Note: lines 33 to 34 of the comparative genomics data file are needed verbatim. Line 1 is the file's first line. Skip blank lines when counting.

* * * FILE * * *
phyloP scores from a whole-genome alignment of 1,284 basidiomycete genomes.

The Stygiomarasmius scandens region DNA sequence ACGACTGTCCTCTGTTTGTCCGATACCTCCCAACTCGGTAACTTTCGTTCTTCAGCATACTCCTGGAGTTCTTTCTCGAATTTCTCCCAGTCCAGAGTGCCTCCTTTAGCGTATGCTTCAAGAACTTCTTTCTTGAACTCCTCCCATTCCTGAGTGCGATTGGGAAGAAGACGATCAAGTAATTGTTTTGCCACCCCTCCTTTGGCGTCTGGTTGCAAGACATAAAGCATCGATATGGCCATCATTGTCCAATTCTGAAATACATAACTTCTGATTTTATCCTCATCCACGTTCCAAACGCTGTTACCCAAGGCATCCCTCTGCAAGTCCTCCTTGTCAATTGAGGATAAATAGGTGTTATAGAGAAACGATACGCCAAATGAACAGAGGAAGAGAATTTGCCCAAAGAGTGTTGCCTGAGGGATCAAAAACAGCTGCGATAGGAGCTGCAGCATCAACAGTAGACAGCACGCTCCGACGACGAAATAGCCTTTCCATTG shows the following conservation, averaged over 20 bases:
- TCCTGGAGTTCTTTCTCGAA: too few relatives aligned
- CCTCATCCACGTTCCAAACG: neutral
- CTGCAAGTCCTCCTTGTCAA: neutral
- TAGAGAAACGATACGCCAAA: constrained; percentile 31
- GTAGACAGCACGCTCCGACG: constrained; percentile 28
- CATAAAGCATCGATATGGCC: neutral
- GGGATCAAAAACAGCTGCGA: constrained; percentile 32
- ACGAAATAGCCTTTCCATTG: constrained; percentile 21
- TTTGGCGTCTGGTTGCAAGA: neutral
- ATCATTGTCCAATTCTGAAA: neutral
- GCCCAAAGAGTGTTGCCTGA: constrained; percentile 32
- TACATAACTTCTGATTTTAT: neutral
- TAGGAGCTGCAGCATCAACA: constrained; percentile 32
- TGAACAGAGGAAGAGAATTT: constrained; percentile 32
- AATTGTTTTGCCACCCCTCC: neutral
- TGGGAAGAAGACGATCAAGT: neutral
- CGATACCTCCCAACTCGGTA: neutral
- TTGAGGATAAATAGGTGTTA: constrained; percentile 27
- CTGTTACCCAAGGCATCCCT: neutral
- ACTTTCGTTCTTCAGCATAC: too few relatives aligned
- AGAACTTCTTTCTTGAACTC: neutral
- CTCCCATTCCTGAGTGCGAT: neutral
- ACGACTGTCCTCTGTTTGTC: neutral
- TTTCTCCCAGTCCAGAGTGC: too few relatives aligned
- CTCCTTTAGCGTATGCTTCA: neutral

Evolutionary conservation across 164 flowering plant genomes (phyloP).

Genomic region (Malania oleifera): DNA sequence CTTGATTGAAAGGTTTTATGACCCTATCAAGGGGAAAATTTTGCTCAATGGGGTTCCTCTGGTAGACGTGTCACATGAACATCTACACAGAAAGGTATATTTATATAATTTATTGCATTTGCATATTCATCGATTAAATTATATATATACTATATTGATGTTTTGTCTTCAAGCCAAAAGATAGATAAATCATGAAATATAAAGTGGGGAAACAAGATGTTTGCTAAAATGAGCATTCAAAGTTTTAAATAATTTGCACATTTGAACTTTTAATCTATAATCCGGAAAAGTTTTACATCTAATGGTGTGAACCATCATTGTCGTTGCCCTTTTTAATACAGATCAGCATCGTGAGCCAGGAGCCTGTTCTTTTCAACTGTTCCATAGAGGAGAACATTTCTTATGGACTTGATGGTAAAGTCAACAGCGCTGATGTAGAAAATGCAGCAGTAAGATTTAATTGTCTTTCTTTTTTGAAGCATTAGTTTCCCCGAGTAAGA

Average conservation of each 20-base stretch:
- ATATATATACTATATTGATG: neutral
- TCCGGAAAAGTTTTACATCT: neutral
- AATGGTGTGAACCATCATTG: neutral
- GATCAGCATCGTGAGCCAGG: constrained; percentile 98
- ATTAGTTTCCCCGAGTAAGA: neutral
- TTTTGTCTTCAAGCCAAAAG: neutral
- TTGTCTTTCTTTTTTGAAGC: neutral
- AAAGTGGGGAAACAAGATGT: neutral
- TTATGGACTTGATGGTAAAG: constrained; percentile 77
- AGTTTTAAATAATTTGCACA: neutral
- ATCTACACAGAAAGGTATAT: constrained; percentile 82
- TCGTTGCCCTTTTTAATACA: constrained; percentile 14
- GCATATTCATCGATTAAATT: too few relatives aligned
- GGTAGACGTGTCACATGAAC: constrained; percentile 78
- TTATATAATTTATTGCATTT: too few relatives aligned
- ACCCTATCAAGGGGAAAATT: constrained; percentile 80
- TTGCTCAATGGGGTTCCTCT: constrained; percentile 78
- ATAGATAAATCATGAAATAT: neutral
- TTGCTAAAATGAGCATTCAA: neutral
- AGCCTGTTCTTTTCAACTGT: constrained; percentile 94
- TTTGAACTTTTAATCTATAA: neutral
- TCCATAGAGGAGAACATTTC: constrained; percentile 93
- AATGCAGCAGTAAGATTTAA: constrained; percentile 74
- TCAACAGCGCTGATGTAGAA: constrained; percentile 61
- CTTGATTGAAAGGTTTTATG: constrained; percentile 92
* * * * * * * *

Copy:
- AATGGTGTGAACCATCATTG: neutral
- GATCAGCATCGTGAGCCAGG: constrained; percentile 98